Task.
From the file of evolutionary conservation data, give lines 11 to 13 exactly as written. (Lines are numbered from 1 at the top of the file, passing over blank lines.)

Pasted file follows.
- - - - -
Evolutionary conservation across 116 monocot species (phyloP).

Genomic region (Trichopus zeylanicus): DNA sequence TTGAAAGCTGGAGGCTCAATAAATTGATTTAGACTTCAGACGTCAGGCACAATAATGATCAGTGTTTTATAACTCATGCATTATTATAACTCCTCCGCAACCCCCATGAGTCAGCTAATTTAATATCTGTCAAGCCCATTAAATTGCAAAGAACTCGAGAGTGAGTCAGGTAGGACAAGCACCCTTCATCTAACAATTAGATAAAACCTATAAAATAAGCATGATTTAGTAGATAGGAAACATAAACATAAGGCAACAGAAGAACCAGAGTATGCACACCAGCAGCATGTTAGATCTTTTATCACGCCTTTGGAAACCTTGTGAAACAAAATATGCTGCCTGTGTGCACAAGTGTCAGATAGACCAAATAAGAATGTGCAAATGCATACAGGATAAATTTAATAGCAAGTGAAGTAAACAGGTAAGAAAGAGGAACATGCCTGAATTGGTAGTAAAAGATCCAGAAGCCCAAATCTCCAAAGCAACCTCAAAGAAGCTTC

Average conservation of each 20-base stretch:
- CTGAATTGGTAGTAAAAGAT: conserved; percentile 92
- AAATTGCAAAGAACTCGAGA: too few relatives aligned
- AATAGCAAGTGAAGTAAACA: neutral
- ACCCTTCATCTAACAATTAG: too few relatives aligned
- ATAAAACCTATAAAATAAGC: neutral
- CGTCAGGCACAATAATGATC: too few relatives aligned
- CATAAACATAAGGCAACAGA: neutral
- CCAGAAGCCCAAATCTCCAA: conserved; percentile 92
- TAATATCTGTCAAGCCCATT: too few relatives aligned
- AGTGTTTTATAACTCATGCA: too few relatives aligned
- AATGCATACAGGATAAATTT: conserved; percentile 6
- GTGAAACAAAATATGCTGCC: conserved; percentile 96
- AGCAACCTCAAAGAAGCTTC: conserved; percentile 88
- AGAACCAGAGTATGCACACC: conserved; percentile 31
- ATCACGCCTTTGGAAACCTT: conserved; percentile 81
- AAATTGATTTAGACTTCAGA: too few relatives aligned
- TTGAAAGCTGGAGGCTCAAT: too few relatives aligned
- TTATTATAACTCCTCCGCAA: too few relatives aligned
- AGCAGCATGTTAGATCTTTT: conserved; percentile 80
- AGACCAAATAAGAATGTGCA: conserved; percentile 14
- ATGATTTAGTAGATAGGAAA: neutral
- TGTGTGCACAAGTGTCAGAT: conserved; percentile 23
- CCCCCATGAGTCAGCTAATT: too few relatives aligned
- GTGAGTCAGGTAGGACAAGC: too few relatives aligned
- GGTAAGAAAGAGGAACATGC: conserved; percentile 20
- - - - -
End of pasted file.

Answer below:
- CCAGAAGCCCAAATCTCCAA: conserved; percentile 92
- TAATATCTGTCAAGCCCATT: too few relatives aligned
- AGTGTTTTATAACTCATGCA: too few relatives aligned